Thursday, November 17, 2005

Griffin AirClick USB + Linux?

I just purchased a Griffin AirClick USB. The application that powers it is a .NET application, so it should run under Mono, right? Well, not quite. Let's look at what I found.

The application itself doesn't do much- it delegates from a USB driver (I'll come back to this) to one of a set of plugins (these are .NET DLLs renamed with the extension "acp". They can be manipulated just like DLLs). The plugins then do something based on the button pushes. The Windows version comes with Interop.PowerPoint.dll and Interop.iTunesLib.dll, which the PowerPoint and iTunes plugins use to delegate to the applications. Thus, the flow of information seems to be: USB to delegate application to plugin to target application. The problem in porting this to Linux is the USB part. The application includes, compiled into the AirClick.exe assembly, the USBSharp class found here, which in turn makes explicit reference to kernel32.dll. Specifically, the file handle and HID device APIs seem to be used. I'm not too good at .NET hacking, so I can't go too much further on this front.

Assuming I can find some way of getting AirClick.exe to recognize the Linux USB stack, what next? Well, in order to be useful, you have to control something. If, for instance, you use it for controlling music, could you control a Mono music player like Banshee? If you want presentation control, use the CLI-UNO bindings to control OpenOffice.org. I now just have to find the API for the plugins...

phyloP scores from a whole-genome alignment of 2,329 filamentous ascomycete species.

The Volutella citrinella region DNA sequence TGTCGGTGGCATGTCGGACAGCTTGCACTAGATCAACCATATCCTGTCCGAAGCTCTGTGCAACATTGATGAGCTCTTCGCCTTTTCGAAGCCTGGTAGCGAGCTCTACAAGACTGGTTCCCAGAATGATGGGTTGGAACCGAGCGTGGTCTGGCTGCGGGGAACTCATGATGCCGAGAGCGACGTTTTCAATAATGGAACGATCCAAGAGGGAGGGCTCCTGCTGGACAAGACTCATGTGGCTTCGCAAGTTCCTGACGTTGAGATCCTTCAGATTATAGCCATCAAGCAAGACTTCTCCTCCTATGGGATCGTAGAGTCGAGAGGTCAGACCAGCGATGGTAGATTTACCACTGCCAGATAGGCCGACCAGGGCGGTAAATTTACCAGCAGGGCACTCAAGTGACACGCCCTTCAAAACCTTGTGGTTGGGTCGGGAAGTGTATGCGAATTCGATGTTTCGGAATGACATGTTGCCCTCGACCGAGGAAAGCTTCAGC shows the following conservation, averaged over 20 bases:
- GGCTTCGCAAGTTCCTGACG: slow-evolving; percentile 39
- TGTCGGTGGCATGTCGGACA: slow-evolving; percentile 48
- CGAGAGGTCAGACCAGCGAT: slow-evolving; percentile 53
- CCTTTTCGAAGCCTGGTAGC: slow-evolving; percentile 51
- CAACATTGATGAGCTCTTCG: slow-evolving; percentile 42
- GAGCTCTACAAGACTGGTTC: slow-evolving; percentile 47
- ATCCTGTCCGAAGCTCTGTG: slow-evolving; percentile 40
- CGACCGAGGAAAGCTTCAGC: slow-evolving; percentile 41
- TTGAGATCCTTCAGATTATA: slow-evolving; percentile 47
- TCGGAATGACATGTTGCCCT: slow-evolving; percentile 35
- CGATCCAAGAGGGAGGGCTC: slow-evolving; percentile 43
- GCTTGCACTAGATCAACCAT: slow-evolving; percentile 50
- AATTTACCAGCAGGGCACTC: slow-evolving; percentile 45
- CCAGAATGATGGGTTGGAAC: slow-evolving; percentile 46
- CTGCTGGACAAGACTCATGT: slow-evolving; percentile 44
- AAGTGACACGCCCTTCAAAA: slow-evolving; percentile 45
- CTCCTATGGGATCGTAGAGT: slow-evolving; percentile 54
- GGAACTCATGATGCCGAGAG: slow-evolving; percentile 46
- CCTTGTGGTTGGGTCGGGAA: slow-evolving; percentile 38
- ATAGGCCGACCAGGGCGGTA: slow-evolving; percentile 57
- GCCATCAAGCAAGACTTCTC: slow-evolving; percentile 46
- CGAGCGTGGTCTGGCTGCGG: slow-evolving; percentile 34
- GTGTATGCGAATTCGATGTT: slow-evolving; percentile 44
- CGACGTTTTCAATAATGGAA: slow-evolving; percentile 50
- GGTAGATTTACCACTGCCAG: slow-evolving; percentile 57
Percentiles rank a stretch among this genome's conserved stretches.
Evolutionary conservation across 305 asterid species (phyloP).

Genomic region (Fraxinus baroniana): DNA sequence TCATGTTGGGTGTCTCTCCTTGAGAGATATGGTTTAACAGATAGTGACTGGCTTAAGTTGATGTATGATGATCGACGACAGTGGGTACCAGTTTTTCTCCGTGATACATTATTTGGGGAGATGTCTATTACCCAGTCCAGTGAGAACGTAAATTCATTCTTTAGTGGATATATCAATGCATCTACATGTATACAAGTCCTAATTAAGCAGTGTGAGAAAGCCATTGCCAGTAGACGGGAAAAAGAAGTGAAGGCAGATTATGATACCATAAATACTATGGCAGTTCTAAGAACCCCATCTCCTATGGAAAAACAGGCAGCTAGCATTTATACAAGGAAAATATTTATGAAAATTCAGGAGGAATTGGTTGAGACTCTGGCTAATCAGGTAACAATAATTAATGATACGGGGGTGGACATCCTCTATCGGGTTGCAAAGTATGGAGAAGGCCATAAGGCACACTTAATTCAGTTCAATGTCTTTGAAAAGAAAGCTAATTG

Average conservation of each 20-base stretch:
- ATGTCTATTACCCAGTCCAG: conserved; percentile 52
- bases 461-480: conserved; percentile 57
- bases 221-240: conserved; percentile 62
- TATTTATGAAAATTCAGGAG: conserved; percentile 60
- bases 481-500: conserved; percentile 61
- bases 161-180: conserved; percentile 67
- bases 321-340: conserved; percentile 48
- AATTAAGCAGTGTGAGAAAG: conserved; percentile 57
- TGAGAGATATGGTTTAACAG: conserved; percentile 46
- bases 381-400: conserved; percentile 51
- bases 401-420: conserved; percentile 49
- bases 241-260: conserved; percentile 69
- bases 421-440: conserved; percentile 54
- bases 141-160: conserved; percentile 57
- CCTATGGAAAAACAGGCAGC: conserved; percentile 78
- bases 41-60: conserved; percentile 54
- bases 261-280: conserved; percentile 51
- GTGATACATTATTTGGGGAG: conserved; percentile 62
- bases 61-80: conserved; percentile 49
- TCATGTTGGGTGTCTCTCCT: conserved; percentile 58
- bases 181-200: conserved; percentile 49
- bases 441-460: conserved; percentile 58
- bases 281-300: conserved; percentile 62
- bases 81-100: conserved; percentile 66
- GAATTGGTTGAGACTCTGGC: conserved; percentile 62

3 comments:

Dave A said...

Hi,
Did you ever have any luck getting this to work? I created a slightly more hacky 'driver' for the AirClick in Python that you may find interesting/useless/hilarious.
http://minus-zero.org/projects.html#pyclick

Anonymous said...

Chris, please contact Jim Sykes or Deirdre Helfferich ASAP about Rebekah K. Urgent.

Anonymous said...


I compiled hid-example.c, modified it, removed nonblocking (made it blocking) then the last 'read' where it gets the report, thats where it returns 8 bytes. I take the 4th byte along and the bits in there tell you what button is pressed:
#define BUTTON_PLAY (1 << 0) // 0000 0001
#define BUTTON_VUP (1 << 1) // 0000 0010
#define BUTTON_VDOWN (1 << 2) // 0000 0100
#define BUTTON_NEXT (1 << 3) // 0000 0100
#define BUTTON_PREV (1 << 4) // 0000 0100